Trends in undergraduate career education.Participation in postsecondary education has increased in recent years (U.S. Department of Education 2004, indicator 6). However, since students' postsecondary curricular choices are based in part on labor market labor market A place where labor is exchanged for wages; an LM is defined by geography, education and technical expertise, occupation, licensure or certification requirements, and job experience demand (Fiorito and Dauffenbach 1982) and this demand typically varies across occupations, not all areas of postsecondary education are likely to increase at the same rate. This Issue Brief examines trends in awarded credentials CREDENTIALS, international law. The instruments which authorize and establish a public minister in his character with the state or prince to whom they are addressed. If the state or prince receive the minister, he can be received only in the quality attributed to him in his credentials. in career-related areas of study at the subbaccalaureate and baccalaureate levels over a 16-year time period, from 1984-85 to 2000-01. (1)
The data used in this Issue Brief are from the Completions Survey of the National Center for Education Statistics (NCES NCES National Center for Education Statistics
NCES Net-Centric Enterprise Services (US DoD)
NCES Network Centric Enterprise Services
NCES Net Condition Event Systems ) Integrated Postsecondary Education Data System The Integrated Postsecondary Education Data System, often abbreviated IPEDS, is the core postsecondary education data collection program for the National Center for Education Statistics, a part of the United States government. (IPEDS IPEDS Integrated Postsecondary Education Data System
IPEDS Interactive Public Exhibits and Digital Signage ) and its predecessor, the Higher Education General Information Survey (HEGIS HEGIS Higher Education General Information Survey ). Both IPEDS and HEGIS are annual universe data collections of postsecondary institutions. (2) The credential credential verb To determine or verify titles, qualifications, documents, completion of required training, and continuing education, in those persons who function in a professional or official capacity–eg, ER physician, neurosurgeon, etc. Cf Credentials. counts in these completions files are categorized cat·e·go·rize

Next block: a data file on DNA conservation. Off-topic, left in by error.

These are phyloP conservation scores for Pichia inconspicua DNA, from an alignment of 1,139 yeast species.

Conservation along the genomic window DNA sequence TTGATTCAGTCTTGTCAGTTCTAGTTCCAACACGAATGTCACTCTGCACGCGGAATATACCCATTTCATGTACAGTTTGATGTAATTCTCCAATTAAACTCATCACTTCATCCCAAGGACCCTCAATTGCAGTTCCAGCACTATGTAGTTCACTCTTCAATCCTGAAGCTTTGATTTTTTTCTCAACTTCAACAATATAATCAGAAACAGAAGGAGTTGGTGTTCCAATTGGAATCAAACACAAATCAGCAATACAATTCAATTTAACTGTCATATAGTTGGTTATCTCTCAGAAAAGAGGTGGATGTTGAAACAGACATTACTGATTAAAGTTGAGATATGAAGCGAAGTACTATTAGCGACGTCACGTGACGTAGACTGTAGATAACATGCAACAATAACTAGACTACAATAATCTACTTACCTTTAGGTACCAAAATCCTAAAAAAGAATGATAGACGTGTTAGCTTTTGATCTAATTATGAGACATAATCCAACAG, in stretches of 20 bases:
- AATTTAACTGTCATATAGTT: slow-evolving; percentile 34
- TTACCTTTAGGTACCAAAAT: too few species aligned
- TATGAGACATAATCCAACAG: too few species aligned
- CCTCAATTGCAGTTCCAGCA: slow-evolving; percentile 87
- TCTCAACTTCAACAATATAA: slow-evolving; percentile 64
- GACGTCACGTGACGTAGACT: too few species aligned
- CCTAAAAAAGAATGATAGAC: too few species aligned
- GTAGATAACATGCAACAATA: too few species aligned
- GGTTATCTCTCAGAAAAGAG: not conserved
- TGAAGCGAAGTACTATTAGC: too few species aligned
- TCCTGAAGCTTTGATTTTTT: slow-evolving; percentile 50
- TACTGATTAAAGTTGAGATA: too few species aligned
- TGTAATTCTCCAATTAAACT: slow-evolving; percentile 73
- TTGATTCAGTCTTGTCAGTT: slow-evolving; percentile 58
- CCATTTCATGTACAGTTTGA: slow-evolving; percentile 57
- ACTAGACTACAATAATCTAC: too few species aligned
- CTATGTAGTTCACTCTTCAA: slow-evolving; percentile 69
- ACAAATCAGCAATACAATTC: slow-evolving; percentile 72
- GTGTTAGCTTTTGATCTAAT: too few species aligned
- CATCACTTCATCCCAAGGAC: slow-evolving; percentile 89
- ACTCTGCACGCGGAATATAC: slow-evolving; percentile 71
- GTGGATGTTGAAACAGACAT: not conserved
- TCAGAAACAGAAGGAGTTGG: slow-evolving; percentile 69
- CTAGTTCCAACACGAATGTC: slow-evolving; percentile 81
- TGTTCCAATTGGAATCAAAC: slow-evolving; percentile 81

tr.v. cat·e·go·rized, cat·e·go·riz·ing, cat·e·go·riz·es
To put into a category or categories; classify.
cat here by level, as subbaccalaureate (postsecondary certificates and associate's degrees) and baccalaureate (bachelor's degrees), and by curricular area, based on whether the credential is in an academic field (the traditional liberal arts liberal arts, term originally used to designate the arts or studies suited to freemen. It was applied in the Middle Ages to seven branches of learning, the trivium of grammar, logic, and rhetoric, and the quadrivium of arithmetic, geometry, astronomy, and music. and sciences) or a career field (occupationally related areas such as engineering, education, and health care). (3)
Consistent with trends in enrollments, the number of undergraduate credential awards increased from about 1,600,000 in 1984-85 to about 2,100,000 in 2000-01. Awards increased in number in both academic and career areas, at both the subbaccalaureate and baccalaureate levels (figure 1). These increases occurred in spite of a decline in the young adult population over the same time period. (4) Thus, both academic and career areas appear to be attracting more students in 2000-01 than they did in 1984-85.
Although career education grew in size over this time period, it grew at a slower pace than academic education, so that career education produced a smaller, but still a majority, proportion of undergraduate credentials in 2000-01 than in 1984-85; at the baccalaureate level, the decline was from 66 to 60 percent, and at the subbaccalaureate level, from 78 to 71 percent (table 1). (5) The fact that this decline occurred at both credential levels suggests that these shifts may in part reflect larger trends in labor market demand that affect both levels of education. Trends in specific areas of study, discussed below, further support this notion.